Since the 1990s governments across the world have been gradually reshaping their borders to meet the needs of the businesses and citizens using them, rather than the public agencies that control them. We see this most clearly in the emergence of Single Trade Windows – digital systems that allow traders to submit all of their customs data to government in a single entry, instead of communicating with agencies individually.
The spread of Single Trade Windows from Asia to the US and now Europe has become a key part of states’ appeal to business in an increasingly competitive global trade environment. According to one study, Single Trade Windows increase trade by more than a third. To be without one is to impose administrative burdens on businesses that they can avoid elsewhere.
Leidos has commissioned the New Statesman to conduct a research study to understand in greater detail, industry’s attitude to this potentially transformative step in UK trade. The research conducted includes a survey of over 140 trade organisations and a range of experts on UK trade and global STW practices. This paper draws on the results of the survey and subsequent interviews with respondents.
[Read our exclusive research: What could Single Trade Windows mean for the growth of UK PLC?]
We would like to thank the following experts for their valuable contribution:
- David Henig, Director, UK Trade Policy Project
- Sabine Henzler, Director for International and General Affairs, Taxation and Customs Union, European Commission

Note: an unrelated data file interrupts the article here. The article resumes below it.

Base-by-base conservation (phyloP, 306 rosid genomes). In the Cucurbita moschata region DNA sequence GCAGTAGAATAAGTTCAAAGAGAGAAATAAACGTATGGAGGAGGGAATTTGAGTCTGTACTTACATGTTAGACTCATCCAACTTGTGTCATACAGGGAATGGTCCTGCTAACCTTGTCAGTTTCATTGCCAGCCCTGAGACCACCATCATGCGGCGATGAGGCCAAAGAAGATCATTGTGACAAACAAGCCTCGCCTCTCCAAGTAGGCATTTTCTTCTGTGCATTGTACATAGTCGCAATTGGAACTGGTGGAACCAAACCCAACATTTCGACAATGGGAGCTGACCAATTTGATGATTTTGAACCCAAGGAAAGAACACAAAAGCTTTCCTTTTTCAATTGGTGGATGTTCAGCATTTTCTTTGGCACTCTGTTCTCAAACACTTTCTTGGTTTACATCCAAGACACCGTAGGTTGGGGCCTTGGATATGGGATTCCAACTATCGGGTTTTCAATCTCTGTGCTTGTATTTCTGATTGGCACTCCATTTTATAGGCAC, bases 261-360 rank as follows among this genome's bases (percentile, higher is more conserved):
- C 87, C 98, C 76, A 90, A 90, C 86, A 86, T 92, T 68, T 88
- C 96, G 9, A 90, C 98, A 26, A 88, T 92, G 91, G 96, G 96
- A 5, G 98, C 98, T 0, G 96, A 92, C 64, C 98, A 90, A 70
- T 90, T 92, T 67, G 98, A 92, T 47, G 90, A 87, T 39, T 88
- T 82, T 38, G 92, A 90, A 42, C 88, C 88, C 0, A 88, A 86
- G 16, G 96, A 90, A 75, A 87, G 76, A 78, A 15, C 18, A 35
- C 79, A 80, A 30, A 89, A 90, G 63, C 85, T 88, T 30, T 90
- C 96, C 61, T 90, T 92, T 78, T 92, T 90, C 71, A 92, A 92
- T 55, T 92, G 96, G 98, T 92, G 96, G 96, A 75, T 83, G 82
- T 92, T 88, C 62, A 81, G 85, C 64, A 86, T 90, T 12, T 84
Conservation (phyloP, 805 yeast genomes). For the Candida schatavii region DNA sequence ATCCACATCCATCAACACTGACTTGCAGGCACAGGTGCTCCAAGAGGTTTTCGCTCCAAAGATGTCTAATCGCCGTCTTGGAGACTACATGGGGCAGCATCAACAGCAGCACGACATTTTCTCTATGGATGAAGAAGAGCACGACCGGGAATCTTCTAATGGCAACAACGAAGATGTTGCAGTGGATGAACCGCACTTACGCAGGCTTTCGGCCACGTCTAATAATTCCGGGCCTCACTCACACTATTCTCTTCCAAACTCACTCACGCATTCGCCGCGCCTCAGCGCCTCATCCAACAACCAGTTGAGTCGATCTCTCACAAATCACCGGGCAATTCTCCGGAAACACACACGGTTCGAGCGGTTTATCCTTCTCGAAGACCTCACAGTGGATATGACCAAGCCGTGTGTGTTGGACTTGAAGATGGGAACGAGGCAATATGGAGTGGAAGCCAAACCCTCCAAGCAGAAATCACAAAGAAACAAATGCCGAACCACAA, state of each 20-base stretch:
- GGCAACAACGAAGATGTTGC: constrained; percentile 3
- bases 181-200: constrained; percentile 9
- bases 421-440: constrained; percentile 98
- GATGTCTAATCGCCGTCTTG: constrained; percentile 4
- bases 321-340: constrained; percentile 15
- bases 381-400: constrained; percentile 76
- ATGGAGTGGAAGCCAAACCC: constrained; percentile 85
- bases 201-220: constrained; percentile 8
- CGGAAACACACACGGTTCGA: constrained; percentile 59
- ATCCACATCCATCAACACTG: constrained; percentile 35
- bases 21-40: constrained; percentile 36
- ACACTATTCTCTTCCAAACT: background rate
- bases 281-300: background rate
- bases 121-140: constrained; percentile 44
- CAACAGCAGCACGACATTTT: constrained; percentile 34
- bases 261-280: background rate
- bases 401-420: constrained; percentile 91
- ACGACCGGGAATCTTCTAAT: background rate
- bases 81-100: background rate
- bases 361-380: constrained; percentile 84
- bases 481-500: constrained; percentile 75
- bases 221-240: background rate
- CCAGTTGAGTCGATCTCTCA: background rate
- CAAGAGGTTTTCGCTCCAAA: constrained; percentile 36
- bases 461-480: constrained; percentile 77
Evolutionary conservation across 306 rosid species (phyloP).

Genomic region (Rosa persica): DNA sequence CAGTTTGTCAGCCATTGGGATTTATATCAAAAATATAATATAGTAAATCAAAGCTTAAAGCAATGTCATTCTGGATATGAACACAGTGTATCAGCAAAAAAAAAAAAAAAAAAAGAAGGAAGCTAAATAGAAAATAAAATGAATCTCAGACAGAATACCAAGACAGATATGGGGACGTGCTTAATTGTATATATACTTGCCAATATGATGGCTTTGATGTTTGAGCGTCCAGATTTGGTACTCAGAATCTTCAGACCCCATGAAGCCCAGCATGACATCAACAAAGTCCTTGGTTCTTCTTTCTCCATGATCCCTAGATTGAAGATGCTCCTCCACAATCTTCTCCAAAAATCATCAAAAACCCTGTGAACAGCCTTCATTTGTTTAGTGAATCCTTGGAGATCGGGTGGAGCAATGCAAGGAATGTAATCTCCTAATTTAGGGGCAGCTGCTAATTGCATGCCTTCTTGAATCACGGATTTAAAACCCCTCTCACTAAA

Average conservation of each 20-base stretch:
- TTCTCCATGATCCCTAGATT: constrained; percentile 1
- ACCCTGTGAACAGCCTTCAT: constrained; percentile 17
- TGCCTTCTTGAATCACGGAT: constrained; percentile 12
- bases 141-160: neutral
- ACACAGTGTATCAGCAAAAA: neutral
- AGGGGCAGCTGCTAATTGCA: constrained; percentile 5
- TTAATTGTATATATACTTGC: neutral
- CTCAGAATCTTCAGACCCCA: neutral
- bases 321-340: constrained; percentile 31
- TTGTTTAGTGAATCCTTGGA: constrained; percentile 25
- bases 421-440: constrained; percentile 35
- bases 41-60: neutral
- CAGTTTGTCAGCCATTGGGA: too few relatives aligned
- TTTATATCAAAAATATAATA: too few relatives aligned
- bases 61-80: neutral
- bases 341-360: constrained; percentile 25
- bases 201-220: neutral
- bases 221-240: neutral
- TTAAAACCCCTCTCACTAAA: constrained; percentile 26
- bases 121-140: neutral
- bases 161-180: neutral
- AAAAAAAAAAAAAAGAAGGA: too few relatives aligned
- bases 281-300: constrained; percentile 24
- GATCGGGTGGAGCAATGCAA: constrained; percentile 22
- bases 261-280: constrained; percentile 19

- Dr Anna Jerzewska, Director, Trade and Borders consultancy
- Zahouani Saadaoui, Systems and Digitalisation manager, Taxation and Customs Union, European Commission
- Liam Smyth, Director of Trade Facilitation, British Chambers of Commerce
As the UK moves beyond Brexit it has signalled its intent to build its own Single Trade Window. It will seek to emulate states such as Singapore, whose world leading STW allows businesses to meet private as well as public sector reporting requirements. The greatest benefit, UK respondents to the survey have said, would be a reduction in bureaucracy after Brexit.
Creating a UK STW will involve:
- Unprecedented collaboration between the web of government agencies that share responsibility for the border and, crucially, interoperability of their IT systems;
- Coordinating an additional patchwork of private sector providers who own ports, airports and deliver key services at the border;
- Deciding whether to tackle the current structure of UK trade, where most businesses pay intermediaries to navigate complex customs rules on their behalf.
We are at the beginning of a transformation so complex, it has the potential to span decades. Overcoming institutional challenges to enable successful implementation of a UK STW will require substantial political resolve, however, the payoff for success in ease of trade and national prosperity will be correspondingly large.
Analysis of existing STWs suggest four key principles the Cabinet Office should follow:
- Follow global best practice including the data model recommended by the World Trade Organization, to make the UK STW interoperable with others around the world
- Consult and make key decisions with industry, including small and medium sized enterprises (SMEs) and the trade facilitators which currently submit customs data on behalf of businesses
- Show political will, because the road to an STW can be long – more than 20 years from framework to first implementation in the case of the US
- Be realistic, given how long it takes to build effective STWs, the first iteration may not include a universal offering